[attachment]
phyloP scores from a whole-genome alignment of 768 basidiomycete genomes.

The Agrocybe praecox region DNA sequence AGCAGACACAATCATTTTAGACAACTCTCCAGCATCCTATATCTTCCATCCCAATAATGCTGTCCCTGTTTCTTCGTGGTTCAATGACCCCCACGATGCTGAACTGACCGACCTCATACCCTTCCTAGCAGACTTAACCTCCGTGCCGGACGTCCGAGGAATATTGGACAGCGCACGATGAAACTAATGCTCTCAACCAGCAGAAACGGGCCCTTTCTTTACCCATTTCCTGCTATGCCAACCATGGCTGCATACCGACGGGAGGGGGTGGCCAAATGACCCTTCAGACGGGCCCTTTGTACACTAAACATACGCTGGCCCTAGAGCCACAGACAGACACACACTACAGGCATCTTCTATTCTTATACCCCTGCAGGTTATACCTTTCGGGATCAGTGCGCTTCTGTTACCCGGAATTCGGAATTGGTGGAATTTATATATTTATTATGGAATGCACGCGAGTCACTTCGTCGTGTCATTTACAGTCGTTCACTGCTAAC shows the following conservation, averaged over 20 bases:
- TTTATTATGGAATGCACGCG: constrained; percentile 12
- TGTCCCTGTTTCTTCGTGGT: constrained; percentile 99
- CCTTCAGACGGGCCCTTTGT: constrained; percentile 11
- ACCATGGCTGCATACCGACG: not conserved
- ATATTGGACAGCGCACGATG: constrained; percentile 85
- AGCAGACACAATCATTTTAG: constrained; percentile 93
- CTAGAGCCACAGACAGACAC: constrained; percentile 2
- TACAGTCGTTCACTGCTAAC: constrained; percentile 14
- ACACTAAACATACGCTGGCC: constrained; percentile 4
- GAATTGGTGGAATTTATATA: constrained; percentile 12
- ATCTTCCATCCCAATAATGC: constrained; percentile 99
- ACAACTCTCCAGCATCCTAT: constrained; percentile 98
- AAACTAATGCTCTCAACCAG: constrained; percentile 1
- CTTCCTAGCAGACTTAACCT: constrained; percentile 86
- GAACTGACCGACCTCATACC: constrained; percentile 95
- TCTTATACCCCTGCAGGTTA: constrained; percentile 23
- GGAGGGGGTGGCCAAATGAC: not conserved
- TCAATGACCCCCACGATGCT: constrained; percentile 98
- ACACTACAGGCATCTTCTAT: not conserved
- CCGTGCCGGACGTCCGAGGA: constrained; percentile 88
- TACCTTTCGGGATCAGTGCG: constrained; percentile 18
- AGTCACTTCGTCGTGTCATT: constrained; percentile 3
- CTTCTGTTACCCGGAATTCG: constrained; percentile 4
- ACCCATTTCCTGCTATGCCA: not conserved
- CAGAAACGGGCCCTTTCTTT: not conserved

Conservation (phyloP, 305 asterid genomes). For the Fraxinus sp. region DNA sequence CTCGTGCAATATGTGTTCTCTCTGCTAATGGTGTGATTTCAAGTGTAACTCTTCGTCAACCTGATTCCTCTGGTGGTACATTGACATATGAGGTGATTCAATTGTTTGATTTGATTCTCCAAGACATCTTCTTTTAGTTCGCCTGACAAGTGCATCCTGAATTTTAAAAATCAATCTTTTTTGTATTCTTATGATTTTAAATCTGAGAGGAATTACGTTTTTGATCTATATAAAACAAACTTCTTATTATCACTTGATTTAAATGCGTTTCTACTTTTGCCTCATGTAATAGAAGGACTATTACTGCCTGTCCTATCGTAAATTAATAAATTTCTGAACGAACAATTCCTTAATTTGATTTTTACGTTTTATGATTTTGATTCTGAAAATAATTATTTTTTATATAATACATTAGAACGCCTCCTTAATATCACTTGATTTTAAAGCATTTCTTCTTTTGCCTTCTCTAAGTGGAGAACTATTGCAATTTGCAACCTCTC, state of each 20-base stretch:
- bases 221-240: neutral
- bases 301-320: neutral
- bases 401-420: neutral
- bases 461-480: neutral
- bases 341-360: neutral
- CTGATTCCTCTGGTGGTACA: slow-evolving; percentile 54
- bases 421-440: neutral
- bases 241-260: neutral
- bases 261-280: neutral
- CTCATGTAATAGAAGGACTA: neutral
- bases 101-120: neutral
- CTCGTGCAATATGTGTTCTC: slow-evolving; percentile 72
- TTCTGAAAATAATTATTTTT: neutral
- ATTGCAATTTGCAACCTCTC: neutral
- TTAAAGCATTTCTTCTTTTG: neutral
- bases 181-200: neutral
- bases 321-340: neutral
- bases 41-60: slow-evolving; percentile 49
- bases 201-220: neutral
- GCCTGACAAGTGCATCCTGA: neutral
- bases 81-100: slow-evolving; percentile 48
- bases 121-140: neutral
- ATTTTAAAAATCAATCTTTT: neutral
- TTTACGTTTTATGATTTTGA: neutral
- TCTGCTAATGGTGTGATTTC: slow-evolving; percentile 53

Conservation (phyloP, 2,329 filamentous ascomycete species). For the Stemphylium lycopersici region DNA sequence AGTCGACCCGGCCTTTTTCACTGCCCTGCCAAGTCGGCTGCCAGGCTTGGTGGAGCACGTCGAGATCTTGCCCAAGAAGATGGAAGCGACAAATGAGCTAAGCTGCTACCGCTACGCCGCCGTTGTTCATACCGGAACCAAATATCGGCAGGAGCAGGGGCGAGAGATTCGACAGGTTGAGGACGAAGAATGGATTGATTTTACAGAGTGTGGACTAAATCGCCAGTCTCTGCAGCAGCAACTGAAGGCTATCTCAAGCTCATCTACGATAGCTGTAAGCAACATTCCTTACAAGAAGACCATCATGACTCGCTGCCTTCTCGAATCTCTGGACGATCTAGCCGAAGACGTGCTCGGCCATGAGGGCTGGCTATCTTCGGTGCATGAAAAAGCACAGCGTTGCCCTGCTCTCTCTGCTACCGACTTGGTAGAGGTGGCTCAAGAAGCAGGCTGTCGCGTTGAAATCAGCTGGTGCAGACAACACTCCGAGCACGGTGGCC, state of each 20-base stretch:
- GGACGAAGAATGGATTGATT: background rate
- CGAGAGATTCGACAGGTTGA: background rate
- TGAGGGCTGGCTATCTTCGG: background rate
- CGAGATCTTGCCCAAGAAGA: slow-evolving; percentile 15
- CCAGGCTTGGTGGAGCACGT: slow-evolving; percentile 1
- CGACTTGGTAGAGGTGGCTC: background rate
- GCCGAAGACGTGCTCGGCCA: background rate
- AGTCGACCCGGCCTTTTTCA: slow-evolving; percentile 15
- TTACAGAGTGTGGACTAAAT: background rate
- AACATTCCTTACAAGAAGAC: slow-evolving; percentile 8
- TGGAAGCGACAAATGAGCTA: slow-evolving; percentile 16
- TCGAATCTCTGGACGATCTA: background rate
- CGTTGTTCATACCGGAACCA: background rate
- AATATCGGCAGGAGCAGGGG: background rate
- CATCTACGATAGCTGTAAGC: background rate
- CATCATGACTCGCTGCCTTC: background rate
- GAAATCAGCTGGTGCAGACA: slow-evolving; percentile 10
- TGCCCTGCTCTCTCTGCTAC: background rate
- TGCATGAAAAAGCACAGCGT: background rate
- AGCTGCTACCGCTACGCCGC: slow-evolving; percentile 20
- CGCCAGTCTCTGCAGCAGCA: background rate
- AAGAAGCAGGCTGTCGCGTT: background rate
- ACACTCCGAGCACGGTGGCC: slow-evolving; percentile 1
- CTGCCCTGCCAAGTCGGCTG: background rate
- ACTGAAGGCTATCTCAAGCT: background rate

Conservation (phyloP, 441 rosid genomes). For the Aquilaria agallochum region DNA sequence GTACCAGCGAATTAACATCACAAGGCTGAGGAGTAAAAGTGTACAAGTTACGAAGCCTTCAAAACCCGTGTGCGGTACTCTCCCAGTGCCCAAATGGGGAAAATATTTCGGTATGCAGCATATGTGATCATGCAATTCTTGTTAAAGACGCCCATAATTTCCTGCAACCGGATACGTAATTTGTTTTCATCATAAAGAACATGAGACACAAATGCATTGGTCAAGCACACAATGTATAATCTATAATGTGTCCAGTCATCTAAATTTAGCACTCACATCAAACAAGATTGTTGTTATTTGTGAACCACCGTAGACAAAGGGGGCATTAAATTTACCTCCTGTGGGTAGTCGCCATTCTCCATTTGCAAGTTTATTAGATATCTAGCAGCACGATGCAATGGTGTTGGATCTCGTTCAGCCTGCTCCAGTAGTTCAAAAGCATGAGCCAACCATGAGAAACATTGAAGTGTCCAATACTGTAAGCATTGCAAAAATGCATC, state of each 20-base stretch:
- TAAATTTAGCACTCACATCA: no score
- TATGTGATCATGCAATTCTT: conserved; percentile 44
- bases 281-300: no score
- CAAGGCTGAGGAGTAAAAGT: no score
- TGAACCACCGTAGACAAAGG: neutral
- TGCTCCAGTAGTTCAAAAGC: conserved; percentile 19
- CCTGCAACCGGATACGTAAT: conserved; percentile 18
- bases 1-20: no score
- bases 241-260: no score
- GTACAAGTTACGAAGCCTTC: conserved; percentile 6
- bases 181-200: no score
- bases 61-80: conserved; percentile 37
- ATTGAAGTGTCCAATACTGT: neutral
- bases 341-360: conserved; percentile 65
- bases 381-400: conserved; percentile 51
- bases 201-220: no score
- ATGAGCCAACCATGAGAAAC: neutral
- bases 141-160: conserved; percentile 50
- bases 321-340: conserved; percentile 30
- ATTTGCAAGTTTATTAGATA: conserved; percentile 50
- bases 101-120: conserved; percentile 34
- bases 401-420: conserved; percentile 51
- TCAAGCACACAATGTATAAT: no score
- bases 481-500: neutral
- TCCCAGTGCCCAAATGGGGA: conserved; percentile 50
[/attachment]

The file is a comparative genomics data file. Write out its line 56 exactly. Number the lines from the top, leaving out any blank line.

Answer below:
- CGAGAGATTCGACAGGTTGA: background rate